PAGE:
Lab “meat” goes on sale in one restaurant in Singapore: $50 a piece “chicken” nuggets – and it’s only a matter of time until it lands on our plates. Do you find that scenario credible? I don’t.
No sooner had headlines hailing them as the landmark product that “could open the door to a future when all meat is produced without the killing of livestock” appeared than the jokes followed. Coq au Vat. Foul. Petri petri chicken. I’m sorry to burst the bubble of bluff and puff floated by speculative enterprises in search of investors, but lab ‘meat’ is a horribly difficult proposition to sell.
You can understand the initial appeal in Singapore. A state that imports 90% of the food it eats will clutch at techno-straws to improve its food security until market reality sets in. But throughout the UK, Europe, North and South America – most of the world in fact – livestock rearing is part of national life.
And to whom exactly is this crazily expensive lab attempt at meat meant to appeal? The stem cells used to start the Singapore process came from chicken feather, and involved biopsies of live animals. The nutrient broth in the bioreactor where this material grew included foetal bovine serum, extracted from foetal blood. Why would vegans, or vegetarians, ever give such products the time of day? The ‘yuck’ factor is massive.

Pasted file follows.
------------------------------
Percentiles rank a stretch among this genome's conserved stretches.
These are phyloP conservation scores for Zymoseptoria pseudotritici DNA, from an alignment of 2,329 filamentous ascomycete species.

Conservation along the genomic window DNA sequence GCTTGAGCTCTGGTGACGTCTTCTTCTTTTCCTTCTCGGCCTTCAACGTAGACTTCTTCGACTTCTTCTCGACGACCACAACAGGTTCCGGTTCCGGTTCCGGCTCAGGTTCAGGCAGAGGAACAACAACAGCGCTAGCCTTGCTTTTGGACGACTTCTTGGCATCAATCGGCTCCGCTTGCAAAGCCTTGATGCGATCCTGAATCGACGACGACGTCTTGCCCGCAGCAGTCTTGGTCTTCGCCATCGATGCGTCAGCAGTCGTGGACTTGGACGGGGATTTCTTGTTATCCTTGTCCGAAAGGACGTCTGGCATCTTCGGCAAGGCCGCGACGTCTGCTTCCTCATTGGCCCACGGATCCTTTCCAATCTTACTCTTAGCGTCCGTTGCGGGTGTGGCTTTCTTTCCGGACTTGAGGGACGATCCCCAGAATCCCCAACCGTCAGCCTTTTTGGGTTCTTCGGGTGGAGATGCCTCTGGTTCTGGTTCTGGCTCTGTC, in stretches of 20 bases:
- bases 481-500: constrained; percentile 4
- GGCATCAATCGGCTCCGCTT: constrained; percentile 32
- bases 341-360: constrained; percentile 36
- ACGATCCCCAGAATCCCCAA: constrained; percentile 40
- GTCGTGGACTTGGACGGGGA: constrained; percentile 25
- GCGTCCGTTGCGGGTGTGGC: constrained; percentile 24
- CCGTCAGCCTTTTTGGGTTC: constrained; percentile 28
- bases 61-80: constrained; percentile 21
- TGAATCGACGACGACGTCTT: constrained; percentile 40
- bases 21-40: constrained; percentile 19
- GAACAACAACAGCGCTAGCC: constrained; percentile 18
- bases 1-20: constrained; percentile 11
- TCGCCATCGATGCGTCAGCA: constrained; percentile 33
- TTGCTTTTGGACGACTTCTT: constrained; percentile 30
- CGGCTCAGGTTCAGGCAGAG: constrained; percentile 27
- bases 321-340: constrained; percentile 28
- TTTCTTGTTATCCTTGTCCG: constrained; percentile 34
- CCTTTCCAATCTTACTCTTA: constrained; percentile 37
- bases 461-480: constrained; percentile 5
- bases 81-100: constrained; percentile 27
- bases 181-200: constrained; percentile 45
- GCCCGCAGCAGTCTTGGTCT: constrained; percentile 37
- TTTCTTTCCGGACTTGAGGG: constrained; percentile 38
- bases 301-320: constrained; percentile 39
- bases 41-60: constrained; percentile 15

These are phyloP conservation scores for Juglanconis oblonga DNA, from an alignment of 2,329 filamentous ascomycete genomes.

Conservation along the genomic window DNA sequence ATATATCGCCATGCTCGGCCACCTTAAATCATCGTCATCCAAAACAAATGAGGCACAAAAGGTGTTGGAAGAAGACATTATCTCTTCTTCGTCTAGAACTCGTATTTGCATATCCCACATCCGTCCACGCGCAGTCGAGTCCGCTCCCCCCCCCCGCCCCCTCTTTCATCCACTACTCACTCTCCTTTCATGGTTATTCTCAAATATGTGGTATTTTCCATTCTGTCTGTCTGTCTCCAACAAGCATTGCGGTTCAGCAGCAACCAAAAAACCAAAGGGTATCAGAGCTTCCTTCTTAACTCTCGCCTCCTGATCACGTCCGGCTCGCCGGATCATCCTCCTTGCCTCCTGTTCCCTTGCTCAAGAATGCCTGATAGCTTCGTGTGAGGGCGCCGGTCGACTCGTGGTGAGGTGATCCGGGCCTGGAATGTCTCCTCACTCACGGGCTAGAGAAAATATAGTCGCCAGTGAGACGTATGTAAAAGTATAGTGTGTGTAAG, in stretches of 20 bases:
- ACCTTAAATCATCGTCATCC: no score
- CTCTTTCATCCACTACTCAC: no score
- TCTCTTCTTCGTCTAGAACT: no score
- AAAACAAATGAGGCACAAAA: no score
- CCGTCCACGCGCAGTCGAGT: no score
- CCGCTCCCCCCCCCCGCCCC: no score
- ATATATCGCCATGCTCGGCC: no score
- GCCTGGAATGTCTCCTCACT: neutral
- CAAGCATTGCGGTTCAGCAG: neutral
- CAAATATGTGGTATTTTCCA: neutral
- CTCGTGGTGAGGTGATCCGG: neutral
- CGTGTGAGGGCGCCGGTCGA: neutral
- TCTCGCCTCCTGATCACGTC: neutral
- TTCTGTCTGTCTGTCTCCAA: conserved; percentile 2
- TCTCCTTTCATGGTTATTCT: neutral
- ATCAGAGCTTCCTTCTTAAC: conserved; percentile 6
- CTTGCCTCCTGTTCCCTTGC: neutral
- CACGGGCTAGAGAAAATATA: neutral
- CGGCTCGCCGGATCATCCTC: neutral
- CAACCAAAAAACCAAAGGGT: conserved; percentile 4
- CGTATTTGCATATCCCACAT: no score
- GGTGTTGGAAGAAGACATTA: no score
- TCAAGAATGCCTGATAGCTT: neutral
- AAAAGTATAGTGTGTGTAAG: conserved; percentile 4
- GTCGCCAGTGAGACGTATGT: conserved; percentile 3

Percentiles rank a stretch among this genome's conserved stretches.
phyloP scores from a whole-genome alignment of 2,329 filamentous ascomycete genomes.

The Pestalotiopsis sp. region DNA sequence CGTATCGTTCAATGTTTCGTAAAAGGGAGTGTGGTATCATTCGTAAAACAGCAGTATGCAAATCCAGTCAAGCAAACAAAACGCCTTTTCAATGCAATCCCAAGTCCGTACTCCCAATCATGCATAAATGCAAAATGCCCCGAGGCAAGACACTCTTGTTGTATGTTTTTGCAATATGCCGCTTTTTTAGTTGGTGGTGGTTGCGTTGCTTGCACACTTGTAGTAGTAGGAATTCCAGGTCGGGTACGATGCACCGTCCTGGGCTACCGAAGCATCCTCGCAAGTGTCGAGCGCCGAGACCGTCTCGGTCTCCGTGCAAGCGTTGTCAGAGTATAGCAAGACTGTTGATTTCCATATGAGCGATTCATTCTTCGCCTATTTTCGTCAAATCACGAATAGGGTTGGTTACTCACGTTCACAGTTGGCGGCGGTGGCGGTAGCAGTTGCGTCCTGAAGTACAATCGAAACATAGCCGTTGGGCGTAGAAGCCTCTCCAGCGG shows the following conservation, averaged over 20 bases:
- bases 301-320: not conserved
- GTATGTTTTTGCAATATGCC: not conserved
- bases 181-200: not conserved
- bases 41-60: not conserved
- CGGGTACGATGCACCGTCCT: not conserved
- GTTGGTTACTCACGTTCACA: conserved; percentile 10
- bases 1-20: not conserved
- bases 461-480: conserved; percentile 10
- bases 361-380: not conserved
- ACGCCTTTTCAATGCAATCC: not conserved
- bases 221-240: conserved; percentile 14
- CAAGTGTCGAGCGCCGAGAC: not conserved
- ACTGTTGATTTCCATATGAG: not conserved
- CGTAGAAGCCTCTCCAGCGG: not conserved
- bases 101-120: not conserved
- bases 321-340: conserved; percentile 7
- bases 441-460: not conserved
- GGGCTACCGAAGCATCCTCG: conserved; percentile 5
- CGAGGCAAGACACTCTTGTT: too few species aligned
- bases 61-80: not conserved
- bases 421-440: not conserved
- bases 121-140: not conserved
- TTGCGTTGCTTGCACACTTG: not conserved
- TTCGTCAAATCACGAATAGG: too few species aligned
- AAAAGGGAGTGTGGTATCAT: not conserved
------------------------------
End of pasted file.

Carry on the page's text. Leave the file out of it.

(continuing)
As for omnivores, why on earth would we desert traditionally reared meat for this fool’s gold? You only have to step into a proper butcher’s shop in the lead-up to Christmas to see just how greatly people prize good meat and how embedded meat-eating is in our culture. While most of these customers might not have chapter and verse on it, they understand that meat is more than a pile of uniform cells. There’s bone, muscle, cartilage, gelatine, lean and fat, offal, different cuts, different breeds, different feed, different ages, different production methods. Real meat is more than anonymous proteinaceous matter at the centre of an ultra-processed product.
These Singapore nuggets are a publicity stunt that seeks to take advantage of a tiny chink in an otherwise hostile regulatory landscape. Gaining acceptance for a gut-churning product is a daunting mission.